Immanuel Lutheran Church is a multigenerational, gospel-centered, caring, inclusive, and welcoming community that offers a friendly worship environment
We are an active, small to mid-sized city congregation located in the heart of the North Adelaide café and shopping district. Our worship services are a blend of both contemporary and traditional elements.
Our congregation welcomes people of all denominational and cultural backgrounds.
Immanuel Lutheran Church is located in North Adelaide and was founded in 1930 as a mission-outreach congregation and to serve the needs of the students and staff of the Immanuel Seminary and Immanuel College. The first pastor, Dr J.J. Stolz, worked part-time. His other position was that of General President (Bishop) of the United Evangelical Lutheran Church in Australia.
From inception, services were held in both English and German and pastors called to the congregation were expected to be bilingual. After the end of the Second World War, a large number of European migrants strengthened the German speaking service, and a Polish language service was also added. The congregation became active in helping migrants resettle in Australia and two other congregations were started in the Western and Northern Suburbs of Adelaide. It was not until the late 1980s that the congregation called its first English language only pastor, as bilingual pastors were becoming difficult to find and there were a number of retired clergy who were able to take the German services. Sunday morning German services remained well attended, and Sunday morning English service often required the placement of extra chairs along the aisle and at the front of the church to accommodate the congregation, while Sunday evenings came to attract mainly young adults.
After about 20 years of meeting in the old Methodist church building on Tynte Street, the congregation constructed a new building, designed by one of its young members, [Sir] Eric von Schramek, who went on to design a number of other churches around South Australia.
From the 1950s through the 1970s the congregation had a very large and active youth group (which started in 1937). There were youth table tennis competitions regularly taking place in its hall.
Today, the congregation, like many others, is not as large as it was in the 1950s and 1960s, but it remains vibrant. There are still German language services held twice a month; there is still an active youth and children’s ministry; and there is still a focus on mission and outreach. We are in a process of transformation with many exciting opportunities to shape the future of our congregation and ministry.
Pastors who have served Immanuel Congregation
Dr J.J. Stolz served between 1930-1935 and 1940-1943
Rev Edwin Wiencke served for three years, from 1936, until his death in 1939
Reverend Alfred Freund Zinnbauer (1940), who later became one of the great home missionary pastors of the Lutheran church in the post war period, had recently arrived in Australia, having fled Germany as he was of Jewish descent, served for three months. Ironically, after fleeing Nazi persecution in Germany, after three months of service at Immanuel, he was placed in an internment camp by the Australian government on suspicion of being a Nazi sympathiser.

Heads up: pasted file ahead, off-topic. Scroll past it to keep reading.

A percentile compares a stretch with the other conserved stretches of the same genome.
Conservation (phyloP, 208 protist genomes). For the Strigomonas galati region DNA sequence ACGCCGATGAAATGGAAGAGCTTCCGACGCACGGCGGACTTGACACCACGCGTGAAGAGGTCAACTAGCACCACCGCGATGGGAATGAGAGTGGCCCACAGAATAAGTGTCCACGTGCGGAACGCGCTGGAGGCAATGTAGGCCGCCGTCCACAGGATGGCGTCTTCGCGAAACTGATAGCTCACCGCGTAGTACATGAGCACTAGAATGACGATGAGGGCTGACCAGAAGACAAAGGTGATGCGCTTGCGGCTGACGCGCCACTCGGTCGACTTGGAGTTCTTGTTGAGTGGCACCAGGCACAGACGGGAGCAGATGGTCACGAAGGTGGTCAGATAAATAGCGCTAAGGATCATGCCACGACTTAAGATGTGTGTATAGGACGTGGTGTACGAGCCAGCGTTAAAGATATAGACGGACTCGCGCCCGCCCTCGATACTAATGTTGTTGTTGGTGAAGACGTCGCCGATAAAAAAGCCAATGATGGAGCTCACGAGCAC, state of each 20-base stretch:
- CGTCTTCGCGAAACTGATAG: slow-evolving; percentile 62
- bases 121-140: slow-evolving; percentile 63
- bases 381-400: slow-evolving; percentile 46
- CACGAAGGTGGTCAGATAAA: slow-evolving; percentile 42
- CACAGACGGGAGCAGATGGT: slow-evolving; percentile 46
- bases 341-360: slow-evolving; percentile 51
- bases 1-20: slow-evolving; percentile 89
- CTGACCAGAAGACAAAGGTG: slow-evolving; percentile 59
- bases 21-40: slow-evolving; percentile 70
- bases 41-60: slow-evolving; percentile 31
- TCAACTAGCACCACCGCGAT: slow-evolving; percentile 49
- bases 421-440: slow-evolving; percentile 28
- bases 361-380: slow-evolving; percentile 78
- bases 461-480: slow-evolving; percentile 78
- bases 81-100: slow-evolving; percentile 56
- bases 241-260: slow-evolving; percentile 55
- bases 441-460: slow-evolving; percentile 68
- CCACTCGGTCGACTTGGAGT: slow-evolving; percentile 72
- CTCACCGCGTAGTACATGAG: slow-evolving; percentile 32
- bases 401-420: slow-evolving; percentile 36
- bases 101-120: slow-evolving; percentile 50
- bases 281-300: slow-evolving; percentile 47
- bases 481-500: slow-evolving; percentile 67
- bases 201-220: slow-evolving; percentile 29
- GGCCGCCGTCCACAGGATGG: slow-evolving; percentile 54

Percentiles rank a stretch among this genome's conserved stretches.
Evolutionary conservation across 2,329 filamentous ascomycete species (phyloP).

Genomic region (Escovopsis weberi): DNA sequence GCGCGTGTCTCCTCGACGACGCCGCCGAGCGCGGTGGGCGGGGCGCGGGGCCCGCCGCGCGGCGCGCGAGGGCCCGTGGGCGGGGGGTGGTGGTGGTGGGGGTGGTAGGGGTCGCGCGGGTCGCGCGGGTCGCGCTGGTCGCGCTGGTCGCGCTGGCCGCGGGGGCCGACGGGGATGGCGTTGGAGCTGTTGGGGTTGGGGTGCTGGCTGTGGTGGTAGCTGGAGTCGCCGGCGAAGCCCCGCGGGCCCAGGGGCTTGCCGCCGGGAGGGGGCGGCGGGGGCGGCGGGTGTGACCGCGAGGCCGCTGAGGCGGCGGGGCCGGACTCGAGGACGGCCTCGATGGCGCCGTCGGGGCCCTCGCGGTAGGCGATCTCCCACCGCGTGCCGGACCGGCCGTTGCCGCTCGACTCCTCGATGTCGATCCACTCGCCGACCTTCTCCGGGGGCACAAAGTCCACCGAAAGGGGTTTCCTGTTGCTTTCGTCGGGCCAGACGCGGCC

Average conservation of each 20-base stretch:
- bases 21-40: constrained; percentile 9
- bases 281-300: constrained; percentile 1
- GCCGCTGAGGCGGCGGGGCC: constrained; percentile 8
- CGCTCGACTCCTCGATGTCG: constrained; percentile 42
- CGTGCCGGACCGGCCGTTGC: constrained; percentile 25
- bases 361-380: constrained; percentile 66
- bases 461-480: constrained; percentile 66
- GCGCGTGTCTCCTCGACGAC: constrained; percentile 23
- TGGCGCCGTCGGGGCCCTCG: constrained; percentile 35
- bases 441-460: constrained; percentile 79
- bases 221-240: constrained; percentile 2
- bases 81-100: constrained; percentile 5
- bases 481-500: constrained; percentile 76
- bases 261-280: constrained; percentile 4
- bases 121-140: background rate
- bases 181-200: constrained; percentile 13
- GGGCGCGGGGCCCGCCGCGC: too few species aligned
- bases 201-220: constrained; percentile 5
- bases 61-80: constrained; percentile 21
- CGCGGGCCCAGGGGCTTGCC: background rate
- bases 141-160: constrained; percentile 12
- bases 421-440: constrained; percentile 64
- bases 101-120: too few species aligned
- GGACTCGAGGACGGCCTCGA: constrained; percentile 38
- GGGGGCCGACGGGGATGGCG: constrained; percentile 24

Reverend Henry Proeve (1943-1950). This was Pastor Proeve’s first call out of seminary and in his retirement years he again served the congregation by regularly leading German services.
Reverend O.H. Adler (1950-1952). Pastor Adler came to Immanuel from Queensland, but after just 2½ years, accepted a call to return to Queensland.
Reverend Karl Hartmann (1953-1968). Pastor Hartman has been to date the longest serving pastor of Immanuel and it was during his time that the present church building and later the church hall was built. It was also during his ministry that the German speaking Trinity congregation, which had met at St Stephen's in the city of Adelaide, joined the Immanuel German congregation.
Reverend Carl Pfitzner (1968-1971). Pastor Pfitnzer came to Immanuel toward the end of his ministry and served the congregation for three years, until his retirement.
Reverend J.H. Biar (1972-1984). Under Pastor Biar the congregation purchased a Collins pipe organ from England. Pastor Biar was also asked to take over the ‘provisional’ oversight of German services in 1977 at the Bethlehem congregation. The two German-speaking congregations in Adelaide have been sharing pastoral services since that time.
Reverend John Pfitnzer (1984-1990). Pastor Pfitzner was the son of Reverend Carl Pfitzner and served the congregation until he took up a position as senior editor at Open Book Publishers.
Reverend David Schulz (1991-1994). Pastor Schulz served the congregation for three years and was known as a very dynamic preacher and leader. He resigned due to ill health shortly before his death, and is still much missed not only his family, but by the congregation.
Reverend Paul Smith (1995-2002). Pastor Smith had an active interest in student ministry and served the congregation until taking a call to serve as a college chaplain in Queensland. He is currently serving as the Lutheran bishop of Queensland.
Reverend Ian Lutze (2002-2012). Pastor Lutze, after serving the congregation for a decade, took up the challenge of institutional chaplaincy at the Repatriation Hospital. He and his family have remained members at Immanuel.
Reverend Roger Whittall (2012-2015). Pastor Whittall initially agreed to serve Immanuel as interim pastor for six months, but was persuaded to remain for three years, until his retirement.
Reverend Dr Mark Worthing (2015-present). Pastor Worthing served previously as a lecturer and later researcher at Australian Lutheran College and as lecturer and Dean at Tabor College. After two decades as an academic, Pastor Worthing has felt a call to return to parish ministry.